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One of the most important features of contemporary Western societies is the rise of (religious) pluralism. Whereas (philosophical) theism used to serve as a common ground to discuss the truth-claims of religion, this approach seems to have lost much of its plausibility. What I want to argue in this article is that philosophy of religion as a critical intellectual activity still cannot do without the notion of religious truth, but also that it needs to redefine this truth in an existential way, i.e. by interpreting religions as concrete ways of life. In this paper I develop this idea of religious truth by interpreting religions as traditions of wisdom, being a kind of truth that is able to orientate humans’ lives without being swayed by the issues of the day. In order to substantiate my interpretation I discuss three fundamental aspects of wisdom, viz. the fact that it rests on a broadened idea of reason, the way in which it discovers the universal in the particular, and the insight that all life-orientations are based on a principle that is subjectively adequate, but objectively inadequate (Kant).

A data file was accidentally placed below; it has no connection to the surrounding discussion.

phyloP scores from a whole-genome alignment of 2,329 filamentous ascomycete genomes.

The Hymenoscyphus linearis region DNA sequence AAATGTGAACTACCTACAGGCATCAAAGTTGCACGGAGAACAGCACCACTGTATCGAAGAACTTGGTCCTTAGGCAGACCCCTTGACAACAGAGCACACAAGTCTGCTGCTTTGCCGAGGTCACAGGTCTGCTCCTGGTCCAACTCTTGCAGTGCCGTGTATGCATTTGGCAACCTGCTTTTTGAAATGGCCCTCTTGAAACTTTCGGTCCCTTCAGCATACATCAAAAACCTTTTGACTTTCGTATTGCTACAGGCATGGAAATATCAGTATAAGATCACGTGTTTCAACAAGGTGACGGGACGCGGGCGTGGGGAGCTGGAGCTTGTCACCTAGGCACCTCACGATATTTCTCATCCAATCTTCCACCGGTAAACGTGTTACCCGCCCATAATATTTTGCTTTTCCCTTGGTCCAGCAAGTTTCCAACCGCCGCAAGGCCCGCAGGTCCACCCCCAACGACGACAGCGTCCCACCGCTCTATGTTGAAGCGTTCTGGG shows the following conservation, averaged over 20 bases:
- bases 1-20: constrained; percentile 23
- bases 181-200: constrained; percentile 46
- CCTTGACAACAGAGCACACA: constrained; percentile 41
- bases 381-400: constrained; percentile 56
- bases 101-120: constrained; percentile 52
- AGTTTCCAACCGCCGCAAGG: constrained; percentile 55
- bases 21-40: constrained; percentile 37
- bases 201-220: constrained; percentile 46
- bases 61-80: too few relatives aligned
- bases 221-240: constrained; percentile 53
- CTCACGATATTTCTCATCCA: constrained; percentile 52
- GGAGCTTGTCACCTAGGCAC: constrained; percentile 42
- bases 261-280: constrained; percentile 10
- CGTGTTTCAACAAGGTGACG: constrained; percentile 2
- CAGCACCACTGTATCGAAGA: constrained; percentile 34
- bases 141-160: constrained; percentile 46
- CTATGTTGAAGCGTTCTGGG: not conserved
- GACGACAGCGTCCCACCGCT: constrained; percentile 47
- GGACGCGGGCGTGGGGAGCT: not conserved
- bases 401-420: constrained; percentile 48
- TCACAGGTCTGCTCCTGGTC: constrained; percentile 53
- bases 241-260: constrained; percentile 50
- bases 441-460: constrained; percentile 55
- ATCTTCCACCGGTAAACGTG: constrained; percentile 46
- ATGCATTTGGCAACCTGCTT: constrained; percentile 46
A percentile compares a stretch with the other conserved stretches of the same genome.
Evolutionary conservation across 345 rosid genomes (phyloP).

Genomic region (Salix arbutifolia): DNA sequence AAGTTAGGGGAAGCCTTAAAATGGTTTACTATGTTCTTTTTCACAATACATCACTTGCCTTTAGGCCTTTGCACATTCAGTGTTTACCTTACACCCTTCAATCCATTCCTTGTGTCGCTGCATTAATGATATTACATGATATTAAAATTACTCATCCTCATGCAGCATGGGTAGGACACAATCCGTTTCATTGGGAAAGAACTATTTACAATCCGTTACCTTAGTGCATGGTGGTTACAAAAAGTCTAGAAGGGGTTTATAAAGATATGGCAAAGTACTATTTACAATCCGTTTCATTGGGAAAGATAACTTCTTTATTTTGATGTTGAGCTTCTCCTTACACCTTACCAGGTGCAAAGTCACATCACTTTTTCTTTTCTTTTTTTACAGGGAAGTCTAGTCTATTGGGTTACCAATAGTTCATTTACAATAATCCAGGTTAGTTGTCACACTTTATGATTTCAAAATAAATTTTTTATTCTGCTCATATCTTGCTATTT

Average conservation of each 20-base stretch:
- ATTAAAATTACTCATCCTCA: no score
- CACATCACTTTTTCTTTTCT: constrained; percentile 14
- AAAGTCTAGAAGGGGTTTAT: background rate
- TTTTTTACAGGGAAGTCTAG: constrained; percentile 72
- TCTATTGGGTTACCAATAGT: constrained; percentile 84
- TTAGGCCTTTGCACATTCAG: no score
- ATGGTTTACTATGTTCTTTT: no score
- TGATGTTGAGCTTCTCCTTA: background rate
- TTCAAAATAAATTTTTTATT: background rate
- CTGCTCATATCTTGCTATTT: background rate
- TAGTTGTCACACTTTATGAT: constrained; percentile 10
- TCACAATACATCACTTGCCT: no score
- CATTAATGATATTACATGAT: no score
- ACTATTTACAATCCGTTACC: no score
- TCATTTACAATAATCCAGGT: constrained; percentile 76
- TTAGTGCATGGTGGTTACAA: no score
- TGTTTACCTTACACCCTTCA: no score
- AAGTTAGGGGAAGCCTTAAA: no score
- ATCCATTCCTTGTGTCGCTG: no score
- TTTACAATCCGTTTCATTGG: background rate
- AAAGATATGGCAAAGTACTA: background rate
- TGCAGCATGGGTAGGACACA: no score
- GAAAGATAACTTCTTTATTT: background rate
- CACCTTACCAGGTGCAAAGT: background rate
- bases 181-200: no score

|Number of pages||21|
|Journal||European Journal for Philosophy of Religion|
|Publication status||Published - 2012|
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